5 Presentation Traps to Avoid on Your Next Presentation

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If you have been following my blog, I’ve been talking about what presentation fear really is and what to do when you are first asked to present so your stomach doesn’t get tied in knots [see post]. Presentations get easier and less frightening the more you do them because you learn to overcome challenges and get better at preparing successful presentations. The worst thing about being a new public speaker is not knowing what you don’t know. Knowing what presentation traps to avoid helps you foresee any issues and plan ahead.

It seems like a daunting task when I’m explaining it in lots of small steps, but once you get used to the checklist, planning goes quickly and smoothly. Presenters oftentimes skip a vital step that they consider too time-consuming of a task. The mediocre presentations you’ve witnessed in the past were probably caused by some of these presentation traps:

  • Last Minute Preparation – Some presenters don’t even think about the presentation until the morning of the presentation. Or even worse, they don’t think about it until they get up to speak. This reckless decision leads to a presentation that doesn’t make any sense because the presenter is scrambling to get it together and speak at the same time. In the end, the audience doesn’t get the information they desired and they grow frustrated. The presenter also gets no value out of it.
  • Bullet Points – Microsoft PowerPoint thought they were helping by automatically formatting presentation slides with bullet points. The vast majority of presenters take the easy road and build themselves a checklist on the slide to read from. You can not create engagement by having your back to the audience staring at the screen.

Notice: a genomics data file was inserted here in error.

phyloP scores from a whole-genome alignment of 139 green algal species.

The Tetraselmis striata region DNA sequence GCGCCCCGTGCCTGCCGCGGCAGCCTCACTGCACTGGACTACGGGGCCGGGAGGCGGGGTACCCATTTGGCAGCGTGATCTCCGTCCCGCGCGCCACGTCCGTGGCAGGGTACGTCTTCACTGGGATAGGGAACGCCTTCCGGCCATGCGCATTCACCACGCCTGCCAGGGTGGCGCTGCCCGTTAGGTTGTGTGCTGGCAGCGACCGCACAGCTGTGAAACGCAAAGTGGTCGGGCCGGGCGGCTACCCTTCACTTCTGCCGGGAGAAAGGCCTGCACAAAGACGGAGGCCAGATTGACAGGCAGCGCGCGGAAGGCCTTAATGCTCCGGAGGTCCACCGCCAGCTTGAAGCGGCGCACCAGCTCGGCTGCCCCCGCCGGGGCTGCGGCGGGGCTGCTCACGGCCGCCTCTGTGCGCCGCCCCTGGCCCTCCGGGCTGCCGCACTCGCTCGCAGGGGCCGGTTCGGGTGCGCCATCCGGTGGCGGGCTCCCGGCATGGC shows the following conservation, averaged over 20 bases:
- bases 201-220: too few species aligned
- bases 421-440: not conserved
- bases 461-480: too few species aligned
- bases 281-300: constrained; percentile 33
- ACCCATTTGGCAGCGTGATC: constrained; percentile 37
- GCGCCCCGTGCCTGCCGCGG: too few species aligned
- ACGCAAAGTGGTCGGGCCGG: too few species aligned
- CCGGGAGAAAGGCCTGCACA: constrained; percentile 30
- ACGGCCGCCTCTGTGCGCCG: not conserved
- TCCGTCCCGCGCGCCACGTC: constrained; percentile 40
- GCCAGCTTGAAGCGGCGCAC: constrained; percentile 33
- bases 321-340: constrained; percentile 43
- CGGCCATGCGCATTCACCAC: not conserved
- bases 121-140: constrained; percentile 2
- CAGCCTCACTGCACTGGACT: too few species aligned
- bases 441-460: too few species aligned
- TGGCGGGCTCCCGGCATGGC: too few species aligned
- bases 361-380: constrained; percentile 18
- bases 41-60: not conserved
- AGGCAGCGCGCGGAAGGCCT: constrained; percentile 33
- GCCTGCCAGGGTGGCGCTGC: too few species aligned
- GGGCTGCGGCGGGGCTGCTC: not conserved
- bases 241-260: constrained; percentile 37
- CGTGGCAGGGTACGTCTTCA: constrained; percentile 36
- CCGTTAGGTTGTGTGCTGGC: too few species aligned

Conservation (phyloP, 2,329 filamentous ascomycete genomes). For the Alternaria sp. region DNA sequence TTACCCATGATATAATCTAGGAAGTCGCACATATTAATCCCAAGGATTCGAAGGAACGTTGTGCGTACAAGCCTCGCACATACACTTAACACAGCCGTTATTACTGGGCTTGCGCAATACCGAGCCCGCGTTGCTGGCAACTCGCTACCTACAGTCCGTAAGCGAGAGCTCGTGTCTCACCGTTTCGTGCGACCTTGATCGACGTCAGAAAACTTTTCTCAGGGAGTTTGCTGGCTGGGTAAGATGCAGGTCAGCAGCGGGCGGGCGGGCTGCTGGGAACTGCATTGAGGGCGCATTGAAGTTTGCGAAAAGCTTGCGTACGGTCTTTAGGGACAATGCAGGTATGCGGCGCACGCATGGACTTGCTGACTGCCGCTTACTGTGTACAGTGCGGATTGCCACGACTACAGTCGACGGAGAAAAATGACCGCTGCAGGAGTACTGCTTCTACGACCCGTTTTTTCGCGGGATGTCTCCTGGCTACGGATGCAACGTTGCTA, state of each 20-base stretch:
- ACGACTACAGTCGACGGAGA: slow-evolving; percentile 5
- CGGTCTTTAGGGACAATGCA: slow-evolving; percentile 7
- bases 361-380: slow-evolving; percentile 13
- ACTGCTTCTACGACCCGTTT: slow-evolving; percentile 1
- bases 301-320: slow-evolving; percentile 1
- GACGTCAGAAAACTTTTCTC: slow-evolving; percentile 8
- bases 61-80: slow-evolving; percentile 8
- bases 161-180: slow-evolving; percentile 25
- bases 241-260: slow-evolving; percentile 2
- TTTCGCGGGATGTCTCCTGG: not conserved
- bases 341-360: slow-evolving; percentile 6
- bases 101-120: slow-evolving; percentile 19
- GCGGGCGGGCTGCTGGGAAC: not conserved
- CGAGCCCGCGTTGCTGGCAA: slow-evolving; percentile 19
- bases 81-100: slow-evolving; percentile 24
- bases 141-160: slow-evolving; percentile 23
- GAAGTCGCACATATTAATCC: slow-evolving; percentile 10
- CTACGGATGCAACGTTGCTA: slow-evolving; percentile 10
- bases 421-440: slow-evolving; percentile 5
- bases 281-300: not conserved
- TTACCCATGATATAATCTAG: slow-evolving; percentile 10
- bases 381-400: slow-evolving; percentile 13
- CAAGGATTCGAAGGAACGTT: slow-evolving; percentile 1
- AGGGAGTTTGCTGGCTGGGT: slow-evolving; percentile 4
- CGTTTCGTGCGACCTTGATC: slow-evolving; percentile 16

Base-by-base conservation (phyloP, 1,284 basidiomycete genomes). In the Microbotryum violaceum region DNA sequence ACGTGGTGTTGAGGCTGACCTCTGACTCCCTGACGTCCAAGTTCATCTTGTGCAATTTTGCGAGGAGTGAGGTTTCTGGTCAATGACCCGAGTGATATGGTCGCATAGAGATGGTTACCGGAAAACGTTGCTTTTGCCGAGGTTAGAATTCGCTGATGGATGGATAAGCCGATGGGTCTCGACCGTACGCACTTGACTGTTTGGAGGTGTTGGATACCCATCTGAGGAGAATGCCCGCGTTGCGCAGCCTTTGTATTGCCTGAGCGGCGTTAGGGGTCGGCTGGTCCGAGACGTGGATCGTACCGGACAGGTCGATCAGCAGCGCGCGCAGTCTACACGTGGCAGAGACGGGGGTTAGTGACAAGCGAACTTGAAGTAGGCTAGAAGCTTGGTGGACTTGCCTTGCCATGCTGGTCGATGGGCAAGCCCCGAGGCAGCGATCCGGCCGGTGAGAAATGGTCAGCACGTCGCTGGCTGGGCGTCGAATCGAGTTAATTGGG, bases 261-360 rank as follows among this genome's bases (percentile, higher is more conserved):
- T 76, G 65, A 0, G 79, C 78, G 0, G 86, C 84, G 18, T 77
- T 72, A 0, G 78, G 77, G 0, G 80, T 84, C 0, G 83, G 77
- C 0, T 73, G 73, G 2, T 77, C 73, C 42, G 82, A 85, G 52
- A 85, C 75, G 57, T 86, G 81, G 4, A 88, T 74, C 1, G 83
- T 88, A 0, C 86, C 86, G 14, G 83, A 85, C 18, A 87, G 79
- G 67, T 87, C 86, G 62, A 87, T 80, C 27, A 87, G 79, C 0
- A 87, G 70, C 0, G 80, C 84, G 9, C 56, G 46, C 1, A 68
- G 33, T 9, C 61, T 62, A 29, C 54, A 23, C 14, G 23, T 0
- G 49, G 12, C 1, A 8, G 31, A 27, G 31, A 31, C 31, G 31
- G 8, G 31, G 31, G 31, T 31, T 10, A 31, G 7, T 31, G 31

• blog_offer_6_fears_guideReading – Since everything that needs to be said is already on the slides, it can be simply read to the audience in case they can’t read. Slides are used more often nowadays. Even if a visual aide like PowerPoint is not used, many presenters read from a paper script. In either case, the presenter’s eyes are not on the audience to stimulate engagement. I’ve never seen an audience that prefers a presenter focusing on the slides instead of them.
  • Handouts – Following the presentation, copies of the slide deck are handed out to the audience. If the slide deck makes sense when you read it, the presenter isn’t needed to give the information. Basically, if your audience can read it for themselves your services are useless. Handouts should be more like a workbook that audience members fill out during the presentation for retention or be a supplemental resource.
  • Announcing Nervousness – Every presenter experiences some level of stomach butterflies before beginning; it is only natural. The best presenters are able to shoo the butterflies away and channel that extra adrenaline into excitement. Inexperienced presenters announce their nervousness and draw the listeners’ attention to signs that it isn’t going well. Instead of focusing on your message, they focus on your nervousness. If you keep your nervousness to yourself, most people will never know you’re nervous because most signs of nervousness are very subtle.

Now that you know these presentation traps to avoid, you won’t fall into them and your audience will thank you.

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